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Why Grades Matter in the Medical School Application

I’ve touched on this in a past article, but I feel that it’s a subject that deserves more consideration. To start, the road to medicine is often associated with some emotional passion for becoming a doctor. This is an important feeling to understand, cultivate and seek to explain in your medical school application, however, you must carefully consider what role your “passion” plays in the application process. If the few spots available in medical schools were given to people based on how passionately they wanted to pursue the profession, then the competitive elements of GPA, MCAT and extracurricular activities would be irrelevant—and this is hardly the case.

One of the most underrated challenges of the medical school application process is developing an accurate perspective of the field of medicine and the people in it (these are, after all, the people that ultimately sit on your admissions committees). In other words, know your audience. When I was applying to medical school there was more or less one thing on my mind: I really wanted to be a doctor. I could describe my passion, where it came from and why I wanted to pursue medicine, but there were some realities of the application process that were unfamiliar to me. Many of the physicians I talked to during my admissions cycle told me that although passion is great to see, it may get passed off as an expected and uninformed idealization of the career. In my conversations with experienced physicians I was forced to seriously consider the following question: what am I applying for? The answer was simple: I’m not applying to be a doctor; I’m applying to be a student. Therefore, think of how you can show a school you’re capable of being a successful student before you sell them on why you would make a successful doctor.

Additionally, when you’re considering going into medicine you can’t just zero in on the thought of yourself in the role of a physician who is treating patients and running clinics. There are many steps that come before that, and you need to prepare yourself to be a student who is in it for the long haul. You have to be focused, organized, tireless, time-efficient, respectful, driven and capable of acquiring and applying an incredible amount of information quickly and deftly. It takes the ability and desire to manage a lifestyle of continuous learning and integration of medical knowledge and information to be a doctor. Along with this, a good doctor is also capable of being a conduit between an immense amount of technical knowledge and the general public. You will need to be able to effectively disseminate what you know to those around you in order to improve the health and well-being of your patients, their families and your peers. That means you have to be a skillful and compassionate communicator who can alleviate suffering through a communication style that engages rather than alienates your patients. This is the job you are applying for so make sure you align yourself with the job description.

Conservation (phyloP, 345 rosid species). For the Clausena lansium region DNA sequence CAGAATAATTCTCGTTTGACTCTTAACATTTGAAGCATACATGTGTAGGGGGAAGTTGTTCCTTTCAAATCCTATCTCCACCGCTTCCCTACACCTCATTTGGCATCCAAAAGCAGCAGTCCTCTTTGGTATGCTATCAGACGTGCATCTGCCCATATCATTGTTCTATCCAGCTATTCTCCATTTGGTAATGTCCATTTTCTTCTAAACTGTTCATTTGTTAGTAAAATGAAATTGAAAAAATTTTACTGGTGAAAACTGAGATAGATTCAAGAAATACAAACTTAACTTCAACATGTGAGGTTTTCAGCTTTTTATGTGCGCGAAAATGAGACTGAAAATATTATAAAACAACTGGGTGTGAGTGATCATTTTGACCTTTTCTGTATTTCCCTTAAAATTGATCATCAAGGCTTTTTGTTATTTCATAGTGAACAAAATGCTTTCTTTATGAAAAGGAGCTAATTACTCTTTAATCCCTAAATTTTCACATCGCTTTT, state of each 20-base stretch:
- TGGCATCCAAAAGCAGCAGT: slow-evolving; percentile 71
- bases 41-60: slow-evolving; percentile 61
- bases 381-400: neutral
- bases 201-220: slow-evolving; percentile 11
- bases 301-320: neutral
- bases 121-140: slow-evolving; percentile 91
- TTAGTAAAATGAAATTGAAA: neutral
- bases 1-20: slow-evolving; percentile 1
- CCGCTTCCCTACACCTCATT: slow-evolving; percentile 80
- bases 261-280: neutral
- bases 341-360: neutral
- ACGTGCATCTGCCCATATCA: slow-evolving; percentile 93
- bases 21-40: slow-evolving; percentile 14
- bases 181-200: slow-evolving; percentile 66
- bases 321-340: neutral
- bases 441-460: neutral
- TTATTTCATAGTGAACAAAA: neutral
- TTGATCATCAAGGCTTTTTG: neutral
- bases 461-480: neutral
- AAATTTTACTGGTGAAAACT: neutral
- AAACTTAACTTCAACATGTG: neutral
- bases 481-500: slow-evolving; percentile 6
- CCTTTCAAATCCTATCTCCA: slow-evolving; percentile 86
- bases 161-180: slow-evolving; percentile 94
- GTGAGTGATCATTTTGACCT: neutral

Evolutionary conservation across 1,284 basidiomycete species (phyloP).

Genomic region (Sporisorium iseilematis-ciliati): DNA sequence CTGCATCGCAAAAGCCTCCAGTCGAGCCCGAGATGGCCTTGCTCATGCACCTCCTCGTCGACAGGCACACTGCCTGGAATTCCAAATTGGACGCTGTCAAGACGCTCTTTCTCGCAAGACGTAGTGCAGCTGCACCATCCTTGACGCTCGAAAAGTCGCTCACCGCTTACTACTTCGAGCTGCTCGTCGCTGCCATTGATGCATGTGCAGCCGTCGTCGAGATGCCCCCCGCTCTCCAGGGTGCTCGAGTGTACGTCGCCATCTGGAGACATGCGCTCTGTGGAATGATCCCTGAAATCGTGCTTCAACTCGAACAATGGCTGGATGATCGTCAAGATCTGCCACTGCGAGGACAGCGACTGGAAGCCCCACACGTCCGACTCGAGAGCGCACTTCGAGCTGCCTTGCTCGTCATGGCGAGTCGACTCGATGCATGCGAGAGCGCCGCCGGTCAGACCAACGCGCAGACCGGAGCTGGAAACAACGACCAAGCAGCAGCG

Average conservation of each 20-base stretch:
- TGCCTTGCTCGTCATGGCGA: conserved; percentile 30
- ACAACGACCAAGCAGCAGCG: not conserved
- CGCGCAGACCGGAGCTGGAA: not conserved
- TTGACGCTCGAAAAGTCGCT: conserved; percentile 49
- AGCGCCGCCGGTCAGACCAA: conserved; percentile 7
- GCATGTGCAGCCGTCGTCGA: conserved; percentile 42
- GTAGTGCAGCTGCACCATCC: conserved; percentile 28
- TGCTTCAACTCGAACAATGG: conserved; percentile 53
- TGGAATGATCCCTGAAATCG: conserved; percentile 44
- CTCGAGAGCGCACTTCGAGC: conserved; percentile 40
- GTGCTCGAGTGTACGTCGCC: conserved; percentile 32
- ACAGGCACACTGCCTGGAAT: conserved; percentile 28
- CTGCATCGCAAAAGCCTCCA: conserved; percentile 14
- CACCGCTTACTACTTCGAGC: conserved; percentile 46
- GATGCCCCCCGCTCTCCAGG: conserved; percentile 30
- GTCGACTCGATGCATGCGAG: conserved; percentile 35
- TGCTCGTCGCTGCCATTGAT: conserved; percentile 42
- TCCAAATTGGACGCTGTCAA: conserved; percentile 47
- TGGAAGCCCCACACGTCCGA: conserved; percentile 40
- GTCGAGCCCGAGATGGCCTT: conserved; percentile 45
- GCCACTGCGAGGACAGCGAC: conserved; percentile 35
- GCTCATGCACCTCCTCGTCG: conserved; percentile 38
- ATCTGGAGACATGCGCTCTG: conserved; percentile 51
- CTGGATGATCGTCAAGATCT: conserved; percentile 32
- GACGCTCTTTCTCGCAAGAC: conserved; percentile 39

Finally, it is also beneficial to consider what a medical school may want on a purely administrative level. It reflects poorly on a school when their students are unable to complete the coursework, or score poorly on the STEP 1 exam (a super MCAT taken after your second year that in part determines your residency competitiveness). In this light, it might seem more clear why your GPA and MCAT truly do matter in your acceptance to a medical school. The school wants students who they know can handle the rigorous curriculum, and who also show that they are capable of testing well. Those skills have nothing to do with a passion for being a doctor and are critical for your personal success and the success of your school. If you feel that your scores do not accurately reflect your competency in those areas then you need to address them in your medical school application and search for ways of assuring a school that you can test well for them and handle the workload required to be a medical student. For some, this may mean taking the MCAT a second time, or demonstrating academic capability in a postbac program.

||  Read: Questions to Ask Yourself Before Taking the MCAT  ||

A passion for medicine is necessary to drive your ambition to apply to medical school, and is something that should live within all prospective doctors, but you don’t want to let your passion hijack your medical school application and deprive it of the practical aspects that you should also be addressing. Demonstrate a capacity for the realities of medicine such as being lifelong learner and teacher, an effective communicator, and a student who can handle the workload and testing at an institutional level. Make sure to develop the most accurate and informed perception of the field that you are applying for, whether that happens through shadowing, a job in healthcare, or just talking to family or friends that are doctors or medical students. Gaining this perspective will not only benefit the depth of your application, but will benefit your own evaluation of the career in general. Know your audience, and show them you are capable of being a strong medical student who possesses the ability to become a skilled and compassionate physician.

 

The views and opinions expressed in this article are those of the author and do not necessarily reflect the views of ProspectiveDoctor

About Evan Laveman

Evan Laveman
Evan Laveman is the Head of Business Relations at ProspectiveDoctor.com. He is a medical student at the David Geffen School of Medicine at UCLA and is also a UCLA graduate from the department of Microbiology, Immunology and Molecular Genetics. If you are interested in contributing to ProspectiveDoctor.com or have any questions, please contact him at EvanLaveman@prospectivedoctor.com. Follow ProspectiveDoctor on Twitter, @ProspectiveDr.